Still Recovering from Katrina, New Orleans Ponders Affordability

As Reported by Della Hasselle, Louisiana Weekly

A new proposal to investigate how future real estate developments would impact the city’s level of affordable housing is dividing stakeholders, with members of the private building sector protesting an idea strongly supported by local housing advocates.

The topic came to a head in mid-July during a City Planning Commission hearing, when city staff took a first stab at conducting a study to assess something called preliminary affordable housing statements.

new orleans flooding photo
Photo by Infrogmation

The New Orleans City Council in May directed the commission to investigate how affordable housing could be assessed as part of land-use and building applications in New Orleans. Under the proposal, “impact statements” would be attached to any new land use zoning decisions or permits.

Ultimately, the proposal “may create a multifaceted approach to addressing the challenges of providing affordable housing in a resilient and steadily growing city,” according to the City Council directive.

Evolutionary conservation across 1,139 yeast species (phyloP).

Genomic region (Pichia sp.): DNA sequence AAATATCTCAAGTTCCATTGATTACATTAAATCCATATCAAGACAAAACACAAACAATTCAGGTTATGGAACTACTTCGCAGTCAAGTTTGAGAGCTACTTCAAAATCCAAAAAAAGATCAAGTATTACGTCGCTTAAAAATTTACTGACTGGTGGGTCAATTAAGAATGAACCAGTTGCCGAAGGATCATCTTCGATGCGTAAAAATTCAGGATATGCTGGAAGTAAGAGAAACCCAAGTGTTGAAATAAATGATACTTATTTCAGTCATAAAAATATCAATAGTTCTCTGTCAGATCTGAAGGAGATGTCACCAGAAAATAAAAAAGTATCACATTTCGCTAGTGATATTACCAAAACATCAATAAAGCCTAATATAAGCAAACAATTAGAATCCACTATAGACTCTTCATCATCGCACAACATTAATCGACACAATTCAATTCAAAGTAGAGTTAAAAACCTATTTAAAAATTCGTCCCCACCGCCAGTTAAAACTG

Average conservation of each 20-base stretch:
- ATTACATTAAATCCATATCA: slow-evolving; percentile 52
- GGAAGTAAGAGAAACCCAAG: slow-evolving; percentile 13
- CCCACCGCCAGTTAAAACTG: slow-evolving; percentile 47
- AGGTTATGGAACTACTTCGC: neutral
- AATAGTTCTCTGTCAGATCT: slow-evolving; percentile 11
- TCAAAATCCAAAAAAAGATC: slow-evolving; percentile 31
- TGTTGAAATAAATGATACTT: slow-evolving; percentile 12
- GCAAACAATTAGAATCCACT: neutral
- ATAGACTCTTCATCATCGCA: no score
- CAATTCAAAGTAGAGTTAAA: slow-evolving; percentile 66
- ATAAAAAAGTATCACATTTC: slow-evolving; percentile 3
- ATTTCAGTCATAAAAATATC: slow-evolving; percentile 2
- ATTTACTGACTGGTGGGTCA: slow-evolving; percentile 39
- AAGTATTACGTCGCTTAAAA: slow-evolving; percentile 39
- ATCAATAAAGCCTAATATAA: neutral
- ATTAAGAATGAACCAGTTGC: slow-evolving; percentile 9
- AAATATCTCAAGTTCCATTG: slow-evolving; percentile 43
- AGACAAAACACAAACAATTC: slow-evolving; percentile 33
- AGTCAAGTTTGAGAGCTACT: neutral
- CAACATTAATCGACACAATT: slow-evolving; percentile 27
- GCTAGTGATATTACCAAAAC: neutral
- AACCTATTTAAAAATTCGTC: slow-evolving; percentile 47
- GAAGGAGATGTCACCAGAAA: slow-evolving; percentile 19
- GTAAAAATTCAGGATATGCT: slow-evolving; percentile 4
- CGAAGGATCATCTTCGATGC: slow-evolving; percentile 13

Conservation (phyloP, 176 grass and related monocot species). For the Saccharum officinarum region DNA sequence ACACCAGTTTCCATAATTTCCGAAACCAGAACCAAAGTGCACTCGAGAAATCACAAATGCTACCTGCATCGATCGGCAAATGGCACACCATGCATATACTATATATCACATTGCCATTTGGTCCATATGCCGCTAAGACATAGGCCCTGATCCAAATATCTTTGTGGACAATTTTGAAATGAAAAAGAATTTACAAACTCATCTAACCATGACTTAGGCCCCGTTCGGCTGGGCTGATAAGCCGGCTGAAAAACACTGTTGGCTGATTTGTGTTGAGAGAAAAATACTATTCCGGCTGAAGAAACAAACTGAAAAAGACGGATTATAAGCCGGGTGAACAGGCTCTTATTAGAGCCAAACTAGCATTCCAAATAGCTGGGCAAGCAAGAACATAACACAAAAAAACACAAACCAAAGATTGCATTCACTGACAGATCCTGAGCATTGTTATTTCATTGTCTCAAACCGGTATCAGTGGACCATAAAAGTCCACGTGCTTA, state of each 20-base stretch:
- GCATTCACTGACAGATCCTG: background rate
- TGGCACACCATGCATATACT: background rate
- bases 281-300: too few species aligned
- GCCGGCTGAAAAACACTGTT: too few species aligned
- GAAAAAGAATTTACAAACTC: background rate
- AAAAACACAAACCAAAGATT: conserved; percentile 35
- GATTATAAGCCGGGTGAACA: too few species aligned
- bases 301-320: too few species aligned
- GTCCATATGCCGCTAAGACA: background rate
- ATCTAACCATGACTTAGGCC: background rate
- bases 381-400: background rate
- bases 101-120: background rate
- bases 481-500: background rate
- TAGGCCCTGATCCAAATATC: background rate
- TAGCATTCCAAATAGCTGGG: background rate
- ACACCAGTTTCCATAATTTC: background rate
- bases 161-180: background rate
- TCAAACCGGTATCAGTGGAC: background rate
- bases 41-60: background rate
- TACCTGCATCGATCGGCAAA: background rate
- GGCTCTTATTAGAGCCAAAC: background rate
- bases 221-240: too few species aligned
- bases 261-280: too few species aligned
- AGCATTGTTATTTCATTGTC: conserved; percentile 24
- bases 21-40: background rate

According to City Council members, anyone who isn’t “cost burdened” by rent or mortgage is considered to have “affordable housing.”

That threshold is defined by the U.S. Department of Housing and Urban Development, which considers families who pay more than 30 percent of their income for housing and utilities to be cost burdened. According to HUD, those families may have difficulty paying for other necessities, including, food, transportation and medical care.

It’s estimated in New Orleans that more than 70 percent of all households pay one-third or more of their income towards housing costs, with the number steadily increasing over the past 10 years.

Read the Full Article in the Louisiana Weekly

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